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Thomas Becket

Archbishop of Canterbury, 1170

The life and death of Thomas Becket have intrigued scholars and church people for centuries. Was he a politician or a saint? or perhaps both?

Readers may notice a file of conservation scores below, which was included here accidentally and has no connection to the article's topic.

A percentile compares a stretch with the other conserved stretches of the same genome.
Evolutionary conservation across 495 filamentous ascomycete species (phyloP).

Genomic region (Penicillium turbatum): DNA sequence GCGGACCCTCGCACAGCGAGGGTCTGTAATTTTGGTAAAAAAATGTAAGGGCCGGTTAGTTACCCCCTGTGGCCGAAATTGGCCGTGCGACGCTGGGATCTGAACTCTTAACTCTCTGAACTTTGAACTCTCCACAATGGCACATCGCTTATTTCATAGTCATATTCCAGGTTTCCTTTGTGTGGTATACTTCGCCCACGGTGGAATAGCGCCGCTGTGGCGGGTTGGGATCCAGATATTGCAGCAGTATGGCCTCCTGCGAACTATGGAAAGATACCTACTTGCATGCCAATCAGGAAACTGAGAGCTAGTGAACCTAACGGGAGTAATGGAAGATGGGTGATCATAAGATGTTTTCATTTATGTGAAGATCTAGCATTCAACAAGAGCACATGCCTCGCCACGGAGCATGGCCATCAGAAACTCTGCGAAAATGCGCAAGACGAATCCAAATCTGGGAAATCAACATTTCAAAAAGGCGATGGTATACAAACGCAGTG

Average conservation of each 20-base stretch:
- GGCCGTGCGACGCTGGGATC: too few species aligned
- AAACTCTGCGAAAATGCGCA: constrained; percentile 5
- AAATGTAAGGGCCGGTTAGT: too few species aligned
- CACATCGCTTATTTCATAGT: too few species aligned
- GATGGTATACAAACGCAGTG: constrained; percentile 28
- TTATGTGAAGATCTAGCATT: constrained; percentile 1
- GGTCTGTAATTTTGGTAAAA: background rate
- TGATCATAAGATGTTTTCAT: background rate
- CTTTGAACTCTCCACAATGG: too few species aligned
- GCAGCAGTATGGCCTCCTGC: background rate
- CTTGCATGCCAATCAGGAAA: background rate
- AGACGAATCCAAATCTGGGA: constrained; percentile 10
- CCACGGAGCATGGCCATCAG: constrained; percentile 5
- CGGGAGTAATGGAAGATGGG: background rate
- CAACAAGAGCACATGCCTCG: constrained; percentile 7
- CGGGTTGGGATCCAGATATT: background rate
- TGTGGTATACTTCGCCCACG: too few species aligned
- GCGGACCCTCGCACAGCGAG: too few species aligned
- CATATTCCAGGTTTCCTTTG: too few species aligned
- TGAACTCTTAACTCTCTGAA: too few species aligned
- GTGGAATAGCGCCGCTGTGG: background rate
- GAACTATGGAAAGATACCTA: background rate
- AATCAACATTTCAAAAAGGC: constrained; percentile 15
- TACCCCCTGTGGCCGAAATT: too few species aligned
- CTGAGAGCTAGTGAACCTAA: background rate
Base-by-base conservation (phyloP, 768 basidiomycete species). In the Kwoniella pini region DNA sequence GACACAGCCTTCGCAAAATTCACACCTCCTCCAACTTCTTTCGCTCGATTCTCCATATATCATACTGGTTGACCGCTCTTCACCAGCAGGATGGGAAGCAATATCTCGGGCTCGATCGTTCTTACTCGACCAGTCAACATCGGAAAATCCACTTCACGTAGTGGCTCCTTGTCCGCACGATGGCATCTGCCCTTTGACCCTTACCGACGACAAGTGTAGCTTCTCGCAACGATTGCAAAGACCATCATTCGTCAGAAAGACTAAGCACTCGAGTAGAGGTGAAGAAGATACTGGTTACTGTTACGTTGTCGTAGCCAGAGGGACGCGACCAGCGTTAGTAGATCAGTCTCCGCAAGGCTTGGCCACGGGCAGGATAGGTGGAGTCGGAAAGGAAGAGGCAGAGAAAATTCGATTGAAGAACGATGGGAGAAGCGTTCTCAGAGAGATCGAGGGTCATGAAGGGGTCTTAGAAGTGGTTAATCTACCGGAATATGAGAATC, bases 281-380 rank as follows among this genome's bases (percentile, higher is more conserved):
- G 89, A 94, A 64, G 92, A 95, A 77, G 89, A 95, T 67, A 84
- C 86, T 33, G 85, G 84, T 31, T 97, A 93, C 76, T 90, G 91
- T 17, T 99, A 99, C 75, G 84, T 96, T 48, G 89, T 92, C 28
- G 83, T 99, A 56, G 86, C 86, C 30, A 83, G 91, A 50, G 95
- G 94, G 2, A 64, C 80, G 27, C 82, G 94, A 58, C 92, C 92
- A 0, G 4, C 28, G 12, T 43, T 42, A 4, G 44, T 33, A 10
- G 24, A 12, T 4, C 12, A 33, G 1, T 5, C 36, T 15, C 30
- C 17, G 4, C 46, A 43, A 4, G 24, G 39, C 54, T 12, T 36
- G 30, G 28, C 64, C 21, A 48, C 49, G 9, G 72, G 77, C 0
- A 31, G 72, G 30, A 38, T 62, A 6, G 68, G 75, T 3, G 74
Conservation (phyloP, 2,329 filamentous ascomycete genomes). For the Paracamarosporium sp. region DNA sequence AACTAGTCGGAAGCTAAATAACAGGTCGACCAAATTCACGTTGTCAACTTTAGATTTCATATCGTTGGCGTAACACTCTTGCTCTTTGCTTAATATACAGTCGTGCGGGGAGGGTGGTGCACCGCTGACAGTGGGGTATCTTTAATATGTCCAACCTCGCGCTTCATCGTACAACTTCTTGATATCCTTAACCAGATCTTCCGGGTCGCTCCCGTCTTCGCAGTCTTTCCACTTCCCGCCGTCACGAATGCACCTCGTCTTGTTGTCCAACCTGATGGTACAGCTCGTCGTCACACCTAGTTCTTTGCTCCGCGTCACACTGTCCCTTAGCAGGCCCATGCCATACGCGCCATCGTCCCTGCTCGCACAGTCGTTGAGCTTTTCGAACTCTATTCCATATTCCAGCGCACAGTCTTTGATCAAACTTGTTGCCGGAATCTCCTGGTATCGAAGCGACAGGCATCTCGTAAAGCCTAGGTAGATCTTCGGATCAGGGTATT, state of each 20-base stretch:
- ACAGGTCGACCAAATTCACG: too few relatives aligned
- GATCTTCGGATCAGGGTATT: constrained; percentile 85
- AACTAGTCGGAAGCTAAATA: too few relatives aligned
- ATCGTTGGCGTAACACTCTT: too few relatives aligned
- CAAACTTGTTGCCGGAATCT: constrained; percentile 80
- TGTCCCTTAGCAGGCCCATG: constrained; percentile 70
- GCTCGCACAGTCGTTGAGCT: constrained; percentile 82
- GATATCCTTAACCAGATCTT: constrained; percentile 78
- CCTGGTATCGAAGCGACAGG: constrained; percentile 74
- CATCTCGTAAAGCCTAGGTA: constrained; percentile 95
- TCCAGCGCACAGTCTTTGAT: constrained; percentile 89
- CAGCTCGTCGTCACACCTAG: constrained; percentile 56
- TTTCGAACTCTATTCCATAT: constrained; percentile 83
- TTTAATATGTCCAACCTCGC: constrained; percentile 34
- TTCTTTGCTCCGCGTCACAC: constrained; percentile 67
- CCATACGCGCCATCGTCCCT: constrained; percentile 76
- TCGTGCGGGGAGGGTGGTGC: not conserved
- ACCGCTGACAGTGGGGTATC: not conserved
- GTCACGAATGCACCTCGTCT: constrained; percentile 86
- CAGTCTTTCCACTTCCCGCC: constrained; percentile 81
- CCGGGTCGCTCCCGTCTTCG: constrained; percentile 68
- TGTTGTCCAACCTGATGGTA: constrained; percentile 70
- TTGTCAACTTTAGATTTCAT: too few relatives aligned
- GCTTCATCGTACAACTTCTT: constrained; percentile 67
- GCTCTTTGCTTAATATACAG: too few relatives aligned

He was born in London in 1118 of a wealthy Norman family and educated in England and in France. He then became an administrator for Theobald, Archbishop of Canterbury. Later he was sent to study law in Italy and France and, after being ordained deacon, he was appointed Archdeacon of Canterbury. His administrative skills eventually brought him to the notice of King Henry II, who to Thomas’s surprise, appointed him Chancellor of England. He and the King became intimate friends, and because of Becket’s unquestioning loyalty and support of the King’s interests in both Church and State, Henry secured Thomas’s election as Archbishop of Canterbury in 1162. Becket, foreseeing a break with his Royal Master, was reluctant to accept. As Archbishop he changed, as he tells us, “from a patron of play actors and a follower of hounds, to being a shepherd of souls.” He also defended the interests of the Church against those of his former friend and patron, the King. The struggle between the two became so bitter that Thomas sought exile at an abbey in France.

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